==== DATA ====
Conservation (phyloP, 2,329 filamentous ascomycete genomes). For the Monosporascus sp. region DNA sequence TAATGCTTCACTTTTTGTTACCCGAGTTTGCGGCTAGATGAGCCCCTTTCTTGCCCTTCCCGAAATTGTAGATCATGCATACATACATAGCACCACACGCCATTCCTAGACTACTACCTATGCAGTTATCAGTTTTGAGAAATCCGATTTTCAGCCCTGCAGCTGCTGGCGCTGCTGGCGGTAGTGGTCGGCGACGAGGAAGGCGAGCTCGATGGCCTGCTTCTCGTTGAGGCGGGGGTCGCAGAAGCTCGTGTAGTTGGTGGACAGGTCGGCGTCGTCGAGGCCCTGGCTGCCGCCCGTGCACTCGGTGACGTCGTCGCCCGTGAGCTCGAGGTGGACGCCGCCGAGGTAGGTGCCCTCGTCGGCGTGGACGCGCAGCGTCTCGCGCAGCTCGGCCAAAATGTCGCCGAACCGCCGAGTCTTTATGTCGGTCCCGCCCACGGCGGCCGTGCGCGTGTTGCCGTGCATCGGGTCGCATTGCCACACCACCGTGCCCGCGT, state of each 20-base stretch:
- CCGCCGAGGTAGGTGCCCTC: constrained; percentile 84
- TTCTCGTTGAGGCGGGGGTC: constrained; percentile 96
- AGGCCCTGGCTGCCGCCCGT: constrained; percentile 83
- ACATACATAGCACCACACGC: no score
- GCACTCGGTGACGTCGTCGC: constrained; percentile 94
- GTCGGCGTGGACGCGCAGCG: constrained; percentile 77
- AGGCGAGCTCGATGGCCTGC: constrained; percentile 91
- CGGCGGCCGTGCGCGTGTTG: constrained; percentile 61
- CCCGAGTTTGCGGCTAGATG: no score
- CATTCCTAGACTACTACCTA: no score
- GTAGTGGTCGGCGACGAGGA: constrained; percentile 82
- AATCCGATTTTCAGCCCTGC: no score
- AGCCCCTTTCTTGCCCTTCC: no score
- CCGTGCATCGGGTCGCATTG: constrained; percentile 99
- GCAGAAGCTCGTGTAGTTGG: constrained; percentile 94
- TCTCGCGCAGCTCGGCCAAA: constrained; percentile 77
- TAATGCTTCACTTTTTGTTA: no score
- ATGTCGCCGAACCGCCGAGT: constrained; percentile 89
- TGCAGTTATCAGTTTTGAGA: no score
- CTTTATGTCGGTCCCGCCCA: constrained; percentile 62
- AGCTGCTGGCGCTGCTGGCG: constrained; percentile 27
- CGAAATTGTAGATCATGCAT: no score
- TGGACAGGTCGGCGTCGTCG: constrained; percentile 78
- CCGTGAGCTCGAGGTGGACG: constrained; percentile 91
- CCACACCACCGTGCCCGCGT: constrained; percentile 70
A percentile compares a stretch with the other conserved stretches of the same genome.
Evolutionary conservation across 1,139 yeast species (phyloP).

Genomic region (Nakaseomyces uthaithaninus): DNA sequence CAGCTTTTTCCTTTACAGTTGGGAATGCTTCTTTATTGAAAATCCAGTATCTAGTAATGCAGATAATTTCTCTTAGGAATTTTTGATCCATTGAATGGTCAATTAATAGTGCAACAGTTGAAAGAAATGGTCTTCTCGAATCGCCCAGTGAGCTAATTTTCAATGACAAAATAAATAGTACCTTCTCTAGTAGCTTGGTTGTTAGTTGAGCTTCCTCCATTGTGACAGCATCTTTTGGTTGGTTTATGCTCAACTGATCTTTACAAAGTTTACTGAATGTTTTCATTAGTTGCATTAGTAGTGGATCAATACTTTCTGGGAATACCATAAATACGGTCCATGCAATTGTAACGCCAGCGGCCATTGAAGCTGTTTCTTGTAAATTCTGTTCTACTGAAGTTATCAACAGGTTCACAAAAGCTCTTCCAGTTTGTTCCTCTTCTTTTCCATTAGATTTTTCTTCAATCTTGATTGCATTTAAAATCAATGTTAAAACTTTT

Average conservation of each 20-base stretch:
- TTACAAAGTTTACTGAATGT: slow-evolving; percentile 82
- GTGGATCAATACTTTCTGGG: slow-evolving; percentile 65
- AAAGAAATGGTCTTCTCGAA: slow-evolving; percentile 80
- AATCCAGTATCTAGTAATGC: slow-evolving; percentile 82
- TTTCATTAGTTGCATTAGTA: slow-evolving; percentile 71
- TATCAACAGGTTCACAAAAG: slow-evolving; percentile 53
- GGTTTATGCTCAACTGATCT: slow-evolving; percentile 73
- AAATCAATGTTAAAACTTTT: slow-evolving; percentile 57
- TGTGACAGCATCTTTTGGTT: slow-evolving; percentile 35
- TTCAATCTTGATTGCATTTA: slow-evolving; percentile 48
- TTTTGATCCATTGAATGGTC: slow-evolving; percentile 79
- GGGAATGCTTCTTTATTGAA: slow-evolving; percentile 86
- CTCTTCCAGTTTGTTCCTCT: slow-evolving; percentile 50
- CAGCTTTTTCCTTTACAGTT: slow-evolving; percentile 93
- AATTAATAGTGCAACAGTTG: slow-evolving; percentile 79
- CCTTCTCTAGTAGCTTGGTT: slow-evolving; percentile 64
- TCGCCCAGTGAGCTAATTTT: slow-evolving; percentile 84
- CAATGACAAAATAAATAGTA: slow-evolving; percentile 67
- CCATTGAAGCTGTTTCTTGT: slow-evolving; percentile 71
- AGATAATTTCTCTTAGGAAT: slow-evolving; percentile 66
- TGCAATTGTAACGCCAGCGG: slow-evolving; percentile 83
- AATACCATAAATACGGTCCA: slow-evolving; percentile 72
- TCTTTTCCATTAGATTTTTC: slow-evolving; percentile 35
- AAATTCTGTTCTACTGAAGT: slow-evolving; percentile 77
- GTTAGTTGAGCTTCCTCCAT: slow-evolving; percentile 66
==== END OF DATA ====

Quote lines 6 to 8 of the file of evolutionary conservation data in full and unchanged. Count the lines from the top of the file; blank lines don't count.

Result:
- GCACTCGGTGACGTCGTCGC: constrained; percentile 94
- GTCGGCGTGGACGCGCAGCG: constrained; percentile 77
- AGGCGAGCTCGATGGCCTGC: constrained; percentile 91